The Mackay report, which soon established Moi University and overhauled the education system, was possibly the most consequential transformation of education in Kenya. There were important lessons to be gleaned from this experience. First, President Moi valued the use of expertise before changes in the education structure were executed.

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Moi University was symbolic of Moi’s desire to democratise higher education, and ensure universities were more responsive to the communities around them. Moving away from the elitist perspective of Kenyatta, where higher education was for the privileged few, Moi ensured that as many qualified Kenyans as possible had access to higher education. Today, Kenya is still plagued by many challenges, but the sheer availability and capacity of its human resource allows the country to punch way above its weight, all thanks to Moi. Kenya’s high literacy rates in Africa, only once rivalled by Zimbabwe, is one of Moi’s notable legacies.

The label of Moi as a ‘dictator’ is not exactly accurate, and most reputable academic journals would consider it extreme in describing a leader who ascended to power without force. Moi should be judged in his own political and social context. Moi’s peers were Idi Amin Dada, Mobutu Sese Seko, Julius Nyerere, Mengistu Haille Miriam, Robert Mugabe, Jerry Rawlings and the multiple military regimes in Nigeria, the Apartheid regimes in South Africa among an assortment of deplorables. In all these countries, there was unrepentant autocratic and sometimes murderous regimes. Compared to any of these countries, Moi was almost saintly. Moi inherited an imperfect, bubbly, adolescent nation which was only 15 years old. The literature on nationalism shows that it is often at similar stages that nations collapse or are forged-usually in fire. The historical moment did not give Moi latitude to play Santa-Claus.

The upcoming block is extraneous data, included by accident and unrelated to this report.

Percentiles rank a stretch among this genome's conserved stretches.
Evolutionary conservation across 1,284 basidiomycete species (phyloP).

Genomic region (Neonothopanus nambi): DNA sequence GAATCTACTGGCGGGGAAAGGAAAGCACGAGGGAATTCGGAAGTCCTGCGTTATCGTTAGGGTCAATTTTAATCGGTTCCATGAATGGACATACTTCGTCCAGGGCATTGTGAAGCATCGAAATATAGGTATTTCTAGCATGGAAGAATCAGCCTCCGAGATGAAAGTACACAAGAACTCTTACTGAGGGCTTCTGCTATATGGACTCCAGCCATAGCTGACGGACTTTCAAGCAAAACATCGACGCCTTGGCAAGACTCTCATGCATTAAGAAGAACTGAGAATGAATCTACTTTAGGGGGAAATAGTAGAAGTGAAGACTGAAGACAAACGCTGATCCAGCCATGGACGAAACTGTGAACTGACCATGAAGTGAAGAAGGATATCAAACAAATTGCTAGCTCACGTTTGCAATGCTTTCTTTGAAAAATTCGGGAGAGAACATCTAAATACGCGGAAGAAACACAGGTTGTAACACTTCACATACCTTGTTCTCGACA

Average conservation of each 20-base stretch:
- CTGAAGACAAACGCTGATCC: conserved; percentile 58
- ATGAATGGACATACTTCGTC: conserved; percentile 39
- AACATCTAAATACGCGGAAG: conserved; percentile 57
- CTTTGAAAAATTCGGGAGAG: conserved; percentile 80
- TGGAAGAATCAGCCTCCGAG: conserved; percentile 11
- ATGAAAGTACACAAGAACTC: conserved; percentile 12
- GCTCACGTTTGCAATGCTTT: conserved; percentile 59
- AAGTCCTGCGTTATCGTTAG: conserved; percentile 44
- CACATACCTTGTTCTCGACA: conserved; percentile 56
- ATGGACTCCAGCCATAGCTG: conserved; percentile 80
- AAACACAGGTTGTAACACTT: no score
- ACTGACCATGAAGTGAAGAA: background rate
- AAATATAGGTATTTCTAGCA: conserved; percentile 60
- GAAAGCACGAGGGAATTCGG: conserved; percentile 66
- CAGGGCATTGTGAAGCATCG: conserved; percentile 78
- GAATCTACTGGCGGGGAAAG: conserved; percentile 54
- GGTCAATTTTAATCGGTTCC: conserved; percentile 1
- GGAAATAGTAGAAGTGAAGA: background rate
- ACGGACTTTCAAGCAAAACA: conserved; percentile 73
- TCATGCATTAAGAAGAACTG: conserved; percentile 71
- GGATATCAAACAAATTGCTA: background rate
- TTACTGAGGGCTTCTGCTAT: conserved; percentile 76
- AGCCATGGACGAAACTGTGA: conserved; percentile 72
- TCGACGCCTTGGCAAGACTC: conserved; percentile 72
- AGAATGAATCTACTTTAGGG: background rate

Last year, while going through immigration at the Edinburgh airport, the immigration officer took particular interest in me upon realising I was Kenyan. ‘I love your country’ he said, ‘I visited to play golf there nearly every year in the 80s and 90s,’ he went on, while stamping my passport, ‘but not anymore.’ I asked why. “Under President Moi, I felt very safe moving around Kenya,” he explained. As I gathered my documents, I reflected on some of the security challenges prevailing in the country. I could not help wondering how we often took basic feelings of security for granted back then. Moi was the quintessential commander in chief.

Nonetheless, Moi’s most significant imprint was, and still is on education. And no wonder institutions bearing the name ‘Moi’ are often associated with academic excellence. It was perhaps why the gloves were off when he visited Moi University way back in 2014. For, despite being in retirement, he cared for quality, especially in higher education.

-The writer works for the Social Science Research Council, Brooklyn ([email protected])